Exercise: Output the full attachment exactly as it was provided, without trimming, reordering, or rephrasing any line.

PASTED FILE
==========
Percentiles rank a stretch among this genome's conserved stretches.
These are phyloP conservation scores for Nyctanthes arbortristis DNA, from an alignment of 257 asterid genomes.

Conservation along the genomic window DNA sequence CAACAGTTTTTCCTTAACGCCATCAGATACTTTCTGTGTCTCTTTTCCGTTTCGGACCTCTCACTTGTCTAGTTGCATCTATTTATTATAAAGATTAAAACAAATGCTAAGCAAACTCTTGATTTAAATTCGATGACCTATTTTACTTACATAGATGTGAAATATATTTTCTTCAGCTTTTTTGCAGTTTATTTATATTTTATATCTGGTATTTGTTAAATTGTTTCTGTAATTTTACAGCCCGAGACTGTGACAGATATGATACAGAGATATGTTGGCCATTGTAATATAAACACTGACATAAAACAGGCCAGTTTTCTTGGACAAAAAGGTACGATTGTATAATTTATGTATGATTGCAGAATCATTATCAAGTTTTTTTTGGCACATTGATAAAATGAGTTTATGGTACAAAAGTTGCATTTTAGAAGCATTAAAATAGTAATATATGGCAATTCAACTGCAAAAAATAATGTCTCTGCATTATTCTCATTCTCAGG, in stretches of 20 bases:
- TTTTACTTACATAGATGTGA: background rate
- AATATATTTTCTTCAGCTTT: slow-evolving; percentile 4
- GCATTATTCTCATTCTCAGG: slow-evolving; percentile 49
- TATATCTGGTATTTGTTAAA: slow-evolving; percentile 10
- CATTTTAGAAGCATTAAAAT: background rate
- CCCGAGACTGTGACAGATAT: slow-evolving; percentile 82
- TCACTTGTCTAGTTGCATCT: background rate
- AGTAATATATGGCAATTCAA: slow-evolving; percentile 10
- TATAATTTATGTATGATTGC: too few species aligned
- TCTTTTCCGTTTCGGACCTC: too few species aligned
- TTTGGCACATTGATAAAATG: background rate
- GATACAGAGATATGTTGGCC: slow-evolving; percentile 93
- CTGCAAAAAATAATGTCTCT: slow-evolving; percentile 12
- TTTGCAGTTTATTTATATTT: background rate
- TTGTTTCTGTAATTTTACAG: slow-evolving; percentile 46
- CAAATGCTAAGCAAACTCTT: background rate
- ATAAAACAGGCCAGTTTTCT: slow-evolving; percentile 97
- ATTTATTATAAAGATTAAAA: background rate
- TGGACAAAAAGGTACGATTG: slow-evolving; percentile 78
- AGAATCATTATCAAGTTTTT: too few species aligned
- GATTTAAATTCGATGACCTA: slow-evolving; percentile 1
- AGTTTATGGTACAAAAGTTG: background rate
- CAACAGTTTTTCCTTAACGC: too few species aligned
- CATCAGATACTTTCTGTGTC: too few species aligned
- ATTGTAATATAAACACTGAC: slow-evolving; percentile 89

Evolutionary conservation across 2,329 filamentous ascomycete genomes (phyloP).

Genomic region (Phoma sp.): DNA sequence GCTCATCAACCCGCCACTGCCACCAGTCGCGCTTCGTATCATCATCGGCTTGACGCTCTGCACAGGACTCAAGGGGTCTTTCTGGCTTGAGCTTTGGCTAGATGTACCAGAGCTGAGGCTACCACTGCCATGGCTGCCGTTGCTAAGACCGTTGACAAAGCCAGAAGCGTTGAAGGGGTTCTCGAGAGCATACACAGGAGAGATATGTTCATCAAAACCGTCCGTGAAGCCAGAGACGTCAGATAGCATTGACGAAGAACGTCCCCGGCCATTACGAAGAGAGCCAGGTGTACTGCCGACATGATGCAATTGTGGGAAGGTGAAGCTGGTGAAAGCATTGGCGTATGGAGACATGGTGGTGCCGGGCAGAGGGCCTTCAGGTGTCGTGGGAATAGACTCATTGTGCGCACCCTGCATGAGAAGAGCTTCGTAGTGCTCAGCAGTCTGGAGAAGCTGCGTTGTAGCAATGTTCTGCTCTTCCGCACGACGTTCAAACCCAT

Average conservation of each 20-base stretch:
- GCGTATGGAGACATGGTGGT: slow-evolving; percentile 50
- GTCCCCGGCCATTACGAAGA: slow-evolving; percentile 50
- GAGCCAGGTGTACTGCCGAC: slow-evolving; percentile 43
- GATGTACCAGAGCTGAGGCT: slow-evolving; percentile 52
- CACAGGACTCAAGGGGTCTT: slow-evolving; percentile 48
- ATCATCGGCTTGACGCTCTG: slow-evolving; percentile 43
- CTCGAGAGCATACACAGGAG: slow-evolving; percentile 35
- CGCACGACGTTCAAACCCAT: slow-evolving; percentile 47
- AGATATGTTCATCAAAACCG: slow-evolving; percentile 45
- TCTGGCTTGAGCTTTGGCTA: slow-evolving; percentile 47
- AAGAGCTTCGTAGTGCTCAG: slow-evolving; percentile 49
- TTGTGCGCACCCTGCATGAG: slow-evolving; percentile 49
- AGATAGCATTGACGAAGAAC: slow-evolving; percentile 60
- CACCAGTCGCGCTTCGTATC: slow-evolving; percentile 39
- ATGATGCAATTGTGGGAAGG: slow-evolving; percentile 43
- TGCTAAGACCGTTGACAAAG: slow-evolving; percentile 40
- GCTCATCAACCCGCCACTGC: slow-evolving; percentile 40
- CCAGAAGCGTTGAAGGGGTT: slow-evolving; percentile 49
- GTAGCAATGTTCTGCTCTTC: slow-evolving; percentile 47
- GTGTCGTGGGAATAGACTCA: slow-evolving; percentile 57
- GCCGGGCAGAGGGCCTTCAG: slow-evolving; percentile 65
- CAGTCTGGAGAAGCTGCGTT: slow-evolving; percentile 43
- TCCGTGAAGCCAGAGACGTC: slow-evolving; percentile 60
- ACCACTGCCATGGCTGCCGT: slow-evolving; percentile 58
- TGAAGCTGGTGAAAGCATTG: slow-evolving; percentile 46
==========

Percentiles rank a stretch among this genome's conserved stretches.
These are phyloP conservation scores for Nyctanthes arbortristis DNA, from an alignment of 257 asterid genomes.

Conservation along the genomic window DNA sequence CAACAGTTTTTCCTTAACGCCATCAGATACTTTCTGTGTCTCTTTTCCGTTTCGGACCTCTCACTTGTCTAGTTGCATCTATTTATTATAAAGATTAAAACAAATGCTAAGCAAACTCTTGATTTAAATTCGATGACCTATTTTACTTACATAGATGTGAAATATATTTTCTTCAGCTTTTTTGCAGTTTATTTATATTTTATATCTGGTATTTGTTAAATTGTTTCTGTAATTTTACAGCCCGAGACTGTGACAGATATGATACAGAGATATGTTGGCCATTGTAATATAAACACTGACATAAAACAGGCCAGTTTTCTTGGACAAAAAGGTACGATTGTATAATTTATGTATGATTGCAGAATCATTATCAAGTTTTTTTTGGCACATTGATAAAATGAGTTTATGGTACAAAAGTTGCATTTTAGAAGCATTAAAATAGTAATATATGGCAATTCAACTGCAAAAAATAATGTCTCTGCATTATTCTCATTCTCAGG, in stretches of 20 bases:
- TTTTACTTACATAGATGTGA: background rate
- AATATATTTTCTTCAGCTTT: slow-evolving; percentile 4
- GCATTATTCTCATTCTCAGG: slow-evolving; percentile 49
- TATATCTGGTATTTGTTAAA: slow-evolving; percentile 10
- CATTTTAGAAGCATTAAAAT: background rate
- CCCGAGACTGTGACAGATAT: slow-evolving; percentile 82
- TCACTTGTCTAGTTGCATCT: background rate
- AGTAATATATGGCAATTCAA: slow-evolving; percentile 10
- TATAATTTATGTATGATTGC: too few species aligned
- TCTTTTCCGTTTCGGACCTC: too few species aligned
- TTTGGCACATTGATAAAATG: background rate
- GATACAGAGATATGTTGGCC: slow-evolving; percentile 93
- CTGCAAAAAATAATGTCTCT: slow-evolving; percentile 12
- TTTGCAGTTTATTTATATTT: background rate
- TTGTTTCTGTAATTTTACAG: slow-evolving; percentile 46
- CAAATGCTAAGCAAACTCTT: background rate
- ATAAAACAGGCCAGTTTTCT: slow-evolving; percentile 97
- ATTTATTATAAAGATTAAAA: background rate
- TGGACAAAAAGGTACGATTG: slow-evolving; percentile 78
- AGAATCATTATCAAGTTTTT: too few species aligned
- GATTTAAATTCGATGACCTA: slow-evolving; percentile 1
- AGTTTATGGTACAAAAGTTG: background rate
- CAACAGTTTTTCCTTAACGC: too few species aligned
- CATCAGATACTTTCTGTGTC: too few species aligned
- ATTGTAATATAAACACTGAC: slow-evolving; percentile 89

Evolutionary conservation across 2,329 filamentous ascomycete genomes (phyloP).

Genomic region (Phoma sp.): DNA sequence GCTCATCAACCCGCCACTGCCACCAGTCGCGCTTCGTATCATCATCGGCTTGACGCTCTGCACAGGACTCAAGGGGTCTTTCTGGCTTGAGCTTTGGCTAGATGTACCAGAGCTGAGGCTACCACTGCCATGGCTGCCGTTGCTAAGACCGTTGACAAAGCCAGAAGCGTTGAAGGGGTTCTCGAGAGCATACACAGGAGAGATATGTTCATCAAAACCGTCCGTGAAGCCAGAGACGTCAGATAGCATTGACGAAGAACGTCCCCGGCCATTACGAAGAGAGCCAGGTGTACTGCCGACATGATGCAATTGTGGGAAGGTGAAGCTGGTGAAAGCATTGGCGTATGGAGACATGGTGGTGCCGGGCAGAGGGCCTTCAGGTGTCGTGGGAATAGACTCATTGTGCGCACCCTGCATGAGAAGAGCTTCGTAGTGCTCAGCAGTCTGGAGAAGCTGCGTTGTAGCAATGTTCTGCTCTTCCGCACGACGTTCAAACCCAT

Average conservation of each 20-base stretch:
- GCGTATGGAGACATGGTGGT: slow-evolving; percentile 50
- GTCCCCGGCCATTACGAAGA: slow-evolving; percentile 50
- GAGCCAGGTGTACTGCCGAC: slow-evolving; percentile 43
- GATGTACCAGAGCTGAGGCT: slow-evolving; percentile 52
- CACAGGACTCAAGGGGTCTT: slow-evolving; percentile 48
- ATCATCGGCTTGACGCTCTG: slow-evolving; percentile 43
- CTCGAGAGCATACACAGGAG: slow-evolving; percentile 35
- CGCACGACGTTCAAACCCAT: slow-evolving; percentile 47
- AGATATGTTCATCAAAACCG: slow-evolving; percentile 45
- TCTGGCTTGAGCTTTGGCTA: slow-evolving; percentile 47
- AAGAGCTTCGTAGTGCTCAG: slow-evolving; percentile 49
- TTGTGCGCACCCTGCATGAG: slow-evolving; percentile 49
- AGATAGCATTGACGAAGAAC: slow-evolving; percentile 60
- CACCAGTCGCGCTTCGTATC: slow-evolving; percentile 39
- ATGATGCAATTGTGGGAAGG: slow-evolving; percentile 43
- TGCTAAGACCGTTGACAAAG: slow-evolving; percentile 40
- GCTCATCAACCCGCCACTGC: slow-evolving; percentile 40
- CCAGAAGCGTTGAAGGGGTT: slow-evolving; percentile 49
- GTAGCAATGTTCTGCTCTTC: slow-evolving; percentile 47
- GTGTCGTGGGAATAGACTCA: slow-evolving; percentile 57
- GCCGGGCAGAGGGCCTTCAG: slow-evolving; percentile 65
- CAGTCTGGAGAAGCTGCGTT: slow-evolving; percentile 43
- TCCGTGAAGCCAGAGACGTC: slow-evolving; percentile 60
- ACCACTGCCATGGCTGCCGT: slow-evolving; percentile 58
- TGAAGCTGGTGAAAGCATTG: slow-evolving; percentile 46